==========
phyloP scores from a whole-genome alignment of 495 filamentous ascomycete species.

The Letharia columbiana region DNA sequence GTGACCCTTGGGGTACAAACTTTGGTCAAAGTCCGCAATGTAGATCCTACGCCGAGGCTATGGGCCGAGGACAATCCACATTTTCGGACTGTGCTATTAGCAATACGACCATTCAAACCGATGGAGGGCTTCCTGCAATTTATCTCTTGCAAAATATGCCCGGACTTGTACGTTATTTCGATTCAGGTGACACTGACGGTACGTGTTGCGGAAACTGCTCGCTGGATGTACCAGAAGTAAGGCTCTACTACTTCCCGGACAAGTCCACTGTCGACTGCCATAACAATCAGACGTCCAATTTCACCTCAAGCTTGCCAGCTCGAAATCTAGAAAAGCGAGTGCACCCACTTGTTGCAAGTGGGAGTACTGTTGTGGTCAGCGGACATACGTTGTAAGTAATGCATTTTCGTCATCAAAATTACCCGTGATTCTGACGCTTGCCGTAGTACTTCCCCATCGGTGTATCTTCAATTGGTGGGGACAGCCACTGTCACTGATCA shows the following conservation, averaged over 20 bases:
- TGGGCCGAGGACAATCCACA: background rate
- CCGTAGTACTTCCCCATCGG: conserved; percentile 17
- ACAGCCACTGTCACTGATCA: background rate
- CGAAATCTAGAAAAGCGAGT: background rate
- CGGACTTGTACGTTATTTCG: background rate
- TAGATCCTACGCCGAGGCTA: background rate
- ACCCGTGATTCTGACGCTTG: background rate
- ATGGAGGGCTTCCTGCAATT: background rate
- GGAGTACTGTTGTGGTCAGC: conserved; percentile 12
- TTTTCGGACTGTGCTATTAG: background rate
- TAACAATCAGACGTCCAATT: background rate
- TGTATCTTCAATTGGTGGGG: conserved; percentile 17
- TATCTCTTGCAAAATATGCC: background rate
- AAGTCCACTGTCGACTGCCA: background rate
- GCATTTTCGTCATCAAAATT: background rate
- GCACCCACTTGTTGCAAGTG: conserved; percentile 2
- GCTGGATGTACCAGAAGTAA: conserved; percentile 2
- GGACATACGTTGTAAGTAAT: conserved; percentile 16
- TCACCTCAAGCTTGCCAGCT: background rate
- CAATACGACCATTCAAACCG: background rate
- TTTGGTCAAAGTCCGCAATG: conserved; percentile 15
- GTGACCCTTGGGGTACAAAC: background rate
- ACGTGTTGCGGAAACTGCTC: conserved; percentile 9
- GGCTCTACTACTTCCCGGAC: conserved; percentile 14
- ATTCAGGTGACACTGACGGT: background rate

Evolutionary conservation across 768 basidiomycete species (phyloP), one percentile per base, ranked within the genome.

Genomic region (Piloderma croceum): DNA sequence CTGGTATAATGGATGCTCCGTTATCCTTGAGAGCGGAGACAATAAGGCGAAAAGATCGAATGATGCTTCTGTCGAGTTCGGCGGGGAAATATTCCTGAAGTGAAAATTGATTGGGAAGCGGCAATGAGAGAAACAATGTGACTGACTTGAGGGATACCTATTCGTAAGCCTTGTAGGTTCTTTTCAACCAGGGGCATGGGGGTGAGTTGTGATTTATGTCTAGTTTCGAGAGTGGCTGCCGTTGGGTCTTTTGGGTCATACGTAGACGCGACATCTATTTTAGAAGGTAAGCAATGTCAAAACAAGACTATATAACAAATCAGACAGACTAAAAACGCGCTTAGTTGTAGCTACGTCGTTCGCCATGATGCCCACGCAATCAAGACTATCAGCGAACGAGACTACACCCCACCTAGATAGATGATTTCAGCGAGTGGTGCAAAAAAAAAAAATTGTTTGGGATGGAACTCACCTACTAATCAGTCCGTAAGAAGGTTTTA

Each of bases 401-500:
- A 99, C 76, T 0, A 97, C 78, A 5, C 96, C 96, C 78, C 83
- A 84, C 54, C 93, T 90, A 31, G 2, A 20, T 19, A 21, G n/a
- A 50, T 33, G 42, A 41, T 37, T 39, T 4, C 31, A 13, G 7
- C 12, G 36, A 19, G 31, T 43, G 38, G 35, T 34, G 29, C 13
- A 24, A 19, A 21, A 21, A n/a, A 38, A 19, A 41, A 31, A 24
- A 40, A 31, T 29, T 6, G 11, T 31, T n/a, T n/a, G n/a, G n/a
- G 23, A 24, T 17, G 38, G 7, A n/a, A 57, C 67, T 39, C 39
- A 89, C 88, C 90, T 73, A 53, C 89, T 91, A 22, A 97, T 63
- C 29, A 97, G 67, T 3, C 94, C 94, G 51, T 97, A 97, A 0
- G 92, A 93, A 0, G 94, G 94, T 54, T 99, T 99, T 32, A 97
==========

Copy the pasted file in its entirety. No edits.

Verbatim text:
phyloP scores from a whole-genome alignment of 495 filamentous ascomycete species.

The Letharia columbiana region DNA sequence GTGACCCTTGGGGTACAAACTTTGGTCAAAGTCCGCAATGTAGATCCTACGCCGAGGCTATGGGCCGAGGACAATCCACATTTTCGGACTGTGCTATTAGCAATACGACCATTCAAACCGATGGAGGGCTTCCTGCAATTTATCTCTTGCAAAATATGCCCGGACTTGTACGTTATTTCGATTCAGGTGACACTGACGGTACGTGTTGCGGAAACTGCTCGCTGGATGTACCAGAAGTAAGGCTCTACTACTTCCCGGACAAGTCCACTGTCGACTGCCATAACAATCAGACGTCCAATTTCACCTCAAGCTTGCCAGCTCGAAATCTAGAAAAGCGAGTGCACCCACTTGTTGCAAGTGGGAGTACTGTTGTGGTCAGCGGACATACGTTGTAAGTAATGCATTTTCGTCATCAAAATTACCCGTGATTCTGACGCTTGCCGTAGTACTTCCCCATCGGTGTATCTTCAATTGGTGGGGACAGCCACTGTCACTGATCA shows the following conservation, averaged over 20 bases:
- TGGGCCGAGGACAATCCACA: background rate
- CCGTAGTACTTCCCCATCGG: conserved; percentile 17
- ACAGCCACTGTCACTGATCA: background rate
- CGAAATCTAGAAAAGCGAGT: background rate
- CGGACTTGTACGTTATTTCG: background rate
- TAGATCCTACGCCGAGGCTA: background rate
- ACCCGTGATTCTGACGCTTG: background rate
- ATGGAGGGCTTCCTGCAATT: background rate
- GGAGTACTGTTGTGGTCAGC: conserved; percentile 12
- TTTTCGGACTGTGCTATTAG: background rate
- TAACAATCAGACGTCCAATT: background rate
- TGTATCTTCAATTGGTGGGG: conserved; percentile 17
- TATCTCTTGCAAAATATGCC: background rate
- AAGTCCACTGTCGACTGCCA: background rate
- GCATTTTCGTCATCAAAATT: background rate
- GCACCCACTTGTTGCAAGTG: conserved; percentile 2
- GCTGGATGTACCAGAAGTAA: conserved; percentile 2
- GGACATACGTTGTAAGTAAT: conserved; percentile 16
- TCACCTCAAGCTTGCCAGCT: background rate
- CAATACGACCATTCAAACCG: background rate
- TTTGGTCAAAGTCCGCAATG: conserved; percentile 15
- GTGACCCTTGGGGTACAAAC: background rate
- ACGTGTTGCGGAAACTGCTC: conserved; percentile 9
- GGCTCTACTACTTCCCGGAC: conserved; percentile 14
- ATTCAGGTGACACTGACGGT: background rate

Evolutionary conservation across 768 basidiomycete species (phyloP), one percentile per base, ranked within the genome.

Genomic region (Piloderma croceum): DNA sequence CTGGTATAATGGATGCTCCGTTATCCTTGAGAGCGGAGACAATAAGGCGAAAAGATCGAATGATGCTTCTGTCGAGTTCGGCGGGGAAATATTCCTGAAGTGAAAATTGATTGGGAAGCGGCAATGAGAGAAACAATGTGACTGACTTGAGGGATACCTATTCGTAAGCCTTGTAGGTTCTTTTCAACCAGGGGCATGGGGGTGAGTTGTGATTTATGTCTAGTTTCGAGAGTGGCTGCCGTTGGGTCTTTTGGGTCATACGTAGACGCGACATCTATTTTAGAAGGTAAGCAATGTCAAAACAAGACTATATAACAAATCAGACAGACTAAAAACGCGCTTAGTTGTAGCTACGTCGTTCGCCATGATGCCCACGCAATCAAGACTATCAGCGAACGAGACTACACCCCACCTAGATAGATGATTTCAGCGAGTGGTGCAAAAAAAAAAAATTGTTTGGGATGGAACTCACCTACTAATCAGTCCGTAAGAAGGTTTTA

Each of bases 401-500:
- A 99, C 76, T 0, A 97, C 78, A 5, C 96, C 96, C 78, C 83
- A 84, C 54, C 93, T 90, A 31, G 2, A 20, T 19, A 21, G n/a
- A 50, T 33, G 42, A 41, T 37, T 39, T 4, C 31, A 13, G 7
- C 12, G 36, A 19, G 31, T 43, G 38, G 35, T 34, G 29, C 13
- A 24, A 19, A 21, A 21, A n/a, A 38, A 19, A 41, A 31, A 24
- A 40, A 31, T 29, T 6, G 11, T 31, T n/a, T n/a, G n/a, G n/a
- G 23, A 24, T 17, G 38, G 7, A n/a, A 57, C 67, T 39, C 39
- A 89, C 88, C 90, T 73, A 53, C 89, T 91, A 22, A 97, T 63
- C 29, A 97, G 67, T 3, C 94, C 94, G 51, T 97, A 97, A 0
- G 92, A 93, A 0, G 94, G 94, T 54, T 99, T 99, T 32, A 97